Diminishing Returns — Well-Stocked Toolbox by R. Ann Parris
Having the right tool for the job can be huge. It’s even bigger if we’re limited in some way. Those limitations can absolutely be age related, but plenty of injuries and serious illnesses like the flu that sap energy and strength and recovery periods numbered by weeks, not days, can especially benefit from some preparations on the tool front.
Having enough of those tools to keep a handy set of pliers in the kitchen and the bathroom and the bedroom and vehicle and EDC pocket/bag for opening bags and bottles, as well as sets near the shed and the gate to smack or squeeze a latch or loop can make tasks not only easier and faster, but also possible, period.
Those pliers can also be handy for helping people with arthritis, carpel tunnel, and injuries to hands, arms, backs and legs get dressed, especially when it comes to pulling on boots and shoes or the second glove.
While we’re duplicating things, everybody might consider keeping a pair of needle-nosed pliers with their hammers. It’s an easy way to pluck and hold nails in cold weather with cramping hands or through gloves, and it’s also an excellent way to reduce risks of bashed fingers and thumbs.
Another place everybody might want a set is anywhere they’re going to be fighting knots that have been exposed to the weather or under high strain — a set for each hand can be fantastic, but even on their own or paired with a screwdriver, pliers can make everything from shoestrings to 1” rope a whole lot easier to handle.
For those with bad hands from one thing or another, some needle nosed pliers can also be helpful for fighting zippers up and down. Another easy fix for zippers can be simply typing a small loop of ribbon or cord to attach as a zipper pull, although those can give out at the worst possible times.
There are all kinds of tools specifically designed to make life a little easier.
Ammo loaders, come-alongs to help us budge and tow stuff we’d have normally/previously shoved by hand, latches we can handle with thickly mittened paws for hooks, no-knot rope keepers that eliminate tying and wrestling with wet- and ice-hardened knots, kitchen and working knives with big, thick, easy-grip handles, and others all increase our capabilities.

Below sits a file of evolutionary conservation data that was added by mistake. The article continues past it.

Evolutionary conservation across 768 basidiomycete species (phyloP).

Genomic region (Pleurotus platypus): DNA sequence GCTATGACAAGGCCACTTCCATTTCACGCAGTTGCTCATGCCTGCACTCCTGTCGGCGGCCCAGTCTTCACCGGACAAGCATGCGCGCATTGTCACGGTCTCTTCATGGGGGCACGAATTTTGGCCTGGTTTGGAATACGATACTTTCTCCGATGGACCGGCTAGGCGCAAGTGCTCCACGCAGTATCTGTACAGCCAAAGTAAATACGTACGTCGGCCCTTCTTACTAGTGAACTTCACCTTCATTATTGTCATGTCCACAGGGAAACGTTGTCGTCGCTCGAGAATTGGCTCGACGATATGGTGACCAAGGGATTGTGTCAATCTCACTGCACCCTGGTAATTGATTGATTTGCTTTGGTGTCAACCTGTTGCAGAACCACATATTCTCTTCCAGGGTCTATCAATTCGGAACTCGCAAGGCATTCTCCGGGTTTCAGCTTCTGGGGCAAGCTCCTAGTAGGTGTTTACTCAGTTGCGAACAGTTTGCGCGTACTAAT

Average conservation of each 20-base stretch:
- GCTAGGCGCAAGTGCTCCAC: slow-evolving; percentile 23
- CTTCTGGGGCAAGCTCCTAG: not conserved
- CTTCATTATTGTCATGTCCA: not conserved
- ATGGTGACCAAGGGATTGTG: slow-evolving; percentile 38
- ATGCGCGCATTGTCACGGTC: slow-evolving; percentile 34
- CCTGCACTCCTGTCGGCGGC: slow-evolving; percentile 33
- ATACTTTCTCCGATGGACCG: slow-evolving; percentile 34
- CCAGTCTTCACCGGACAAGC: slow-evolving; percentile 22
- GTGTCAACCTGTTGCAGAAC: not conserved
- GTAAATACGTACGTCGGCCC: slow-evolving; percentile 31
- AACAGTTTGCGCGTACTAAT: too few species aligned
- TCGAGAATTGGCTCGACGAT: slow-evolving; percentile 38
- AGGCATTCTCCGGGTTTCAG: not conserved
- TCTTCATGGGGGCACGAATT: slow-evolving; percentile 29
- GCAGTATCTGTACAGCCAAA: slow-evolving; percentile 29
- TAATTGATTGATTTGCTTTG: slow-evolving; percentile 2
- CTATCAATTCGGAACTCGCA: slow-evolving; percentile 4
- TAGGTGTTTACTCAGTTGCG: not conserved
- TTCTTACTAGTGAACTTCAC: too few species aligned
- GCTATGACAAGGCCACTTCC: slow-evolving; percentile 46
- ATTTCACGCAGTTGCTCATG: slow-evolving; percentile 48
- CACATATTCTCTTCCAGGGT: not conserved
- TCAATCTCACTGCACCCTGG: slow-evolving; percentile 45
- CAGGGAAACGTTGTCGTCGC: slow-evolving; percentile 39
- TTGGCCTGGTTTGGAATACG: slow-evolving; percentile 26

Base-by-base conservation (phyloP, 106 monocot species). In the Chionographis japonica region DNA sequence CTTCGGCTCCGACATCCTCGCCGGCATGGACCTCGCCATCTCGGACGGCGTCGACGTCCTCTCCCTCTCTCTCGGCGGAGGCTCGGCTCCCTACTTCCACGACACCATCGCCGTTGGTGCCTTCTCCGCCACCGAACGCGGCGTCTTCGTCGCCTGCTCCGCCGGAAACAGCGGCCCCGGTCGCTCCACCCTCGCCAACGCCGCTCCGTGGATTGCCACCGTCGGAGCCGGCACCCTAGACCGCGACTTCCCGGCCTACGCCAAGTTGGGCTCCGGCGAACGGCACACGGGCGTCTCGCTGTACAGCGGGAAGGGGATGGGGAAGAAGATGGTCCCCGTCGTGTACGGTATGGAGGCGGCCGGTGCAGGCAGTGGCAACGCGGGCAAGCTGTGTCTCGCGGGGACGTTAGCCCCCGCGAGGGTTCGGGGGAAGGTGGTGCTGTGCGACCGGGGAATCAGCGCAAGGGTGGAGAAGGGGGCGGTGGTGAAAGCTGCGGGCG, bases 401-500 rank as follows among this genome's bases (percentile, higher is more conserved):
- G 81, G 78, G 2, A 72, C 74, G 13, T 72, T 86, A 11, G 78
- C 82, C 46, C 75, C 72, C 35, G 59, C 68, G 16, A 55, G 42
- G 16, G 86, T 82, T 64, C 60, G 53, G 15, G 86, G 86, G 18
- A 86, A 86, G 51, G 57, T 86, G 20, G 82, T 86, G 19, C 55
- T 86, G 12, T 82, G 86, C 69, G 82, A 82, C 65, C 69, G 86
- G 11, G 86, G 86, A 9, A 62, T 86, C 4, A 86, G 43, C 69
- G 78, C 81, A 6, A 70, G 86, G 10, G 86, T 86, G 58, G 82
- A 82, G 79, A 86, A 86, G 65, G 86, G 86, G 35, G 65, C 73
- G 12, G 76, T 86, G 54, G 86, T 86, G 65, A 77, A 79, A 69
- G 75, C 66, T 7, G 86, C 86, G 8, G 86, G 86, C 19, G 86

Those grip-friendly handles apply to all the tools in our arsenals, from screwdrivers and files and hammers to our axes, pruners, and even things like brooms, swiffers, sweepers, and garden hoes and rakes.
We might also consider going to low-draw battery electrics for some or many of our tools — the type that can be charged from small, more affordable and more easily deployable mini solar, hydro and wind chargers or even Solo stoves that provide charging as we burn small fuels for cooking. Anything that can help us work faster and more efficiently — or allow us to work, period — is a major boost anytime we’re limited either physically or by time.
We can also employ tools differently, just like those pliers that took first billing (they rate top-of-article status).
Aggravating as it may be, instead of trying to haul laundry with our fingertips, we might think about rolling luggage for transporting it, or even keeping a dolly or hand truck right there for our laundry baskets. Compact folding hand trucks can also be super convenient when it comes time to haul animal feed, groceries, buckets or cases of water, and garden amendments from vehicles to homes, or (paired with bungees or other tie-downs) schlep our canning jars one way or another.
Silicon-dipped kitchen tongs for extending reach and reaching overhead and extended-length pole tools that prevent us from having to climb even a stepstool are others that make things not only faster but also a whole lot safer — for everyone, not only for those with a condition that increases the risks from climbing or who face pain reaching above certain levels or who need to stay braced on something or come on wheels.
In some cases, it’s “just” making life a little easier and less painful. In others, it’s a significant time and labor saver — which is beneficial now, but can be especially beneficial when working through bronchitis and during a disaster where we’re doing more and doing more of it by hand.
There are plenty of tips out there, specifically for preppers but also “just” the general public, how-to and helpful hints from people who found themselves managing on crutches, in a wheelchair, working through a particularly bad illness alone or mostly alone on a farm or with kids and pets to care for, and especially for senior citizens.
There are whole realms of things from can openers to egg shellers that aren’t about laziness, but independence and self-reliance that can make tasks faster and easier for all of us — and that become even more ability-enhancing should we find ourselves, too, seeing diminishing returns for our time.
Give them a search on your favorite sites or browsers, even if you aren’t worried about retirement age and beyond. Those tools and the ways common tools get repurposed make for excellent sickness and injury hedges, whether we ever see a widespread or major personal crisis or not.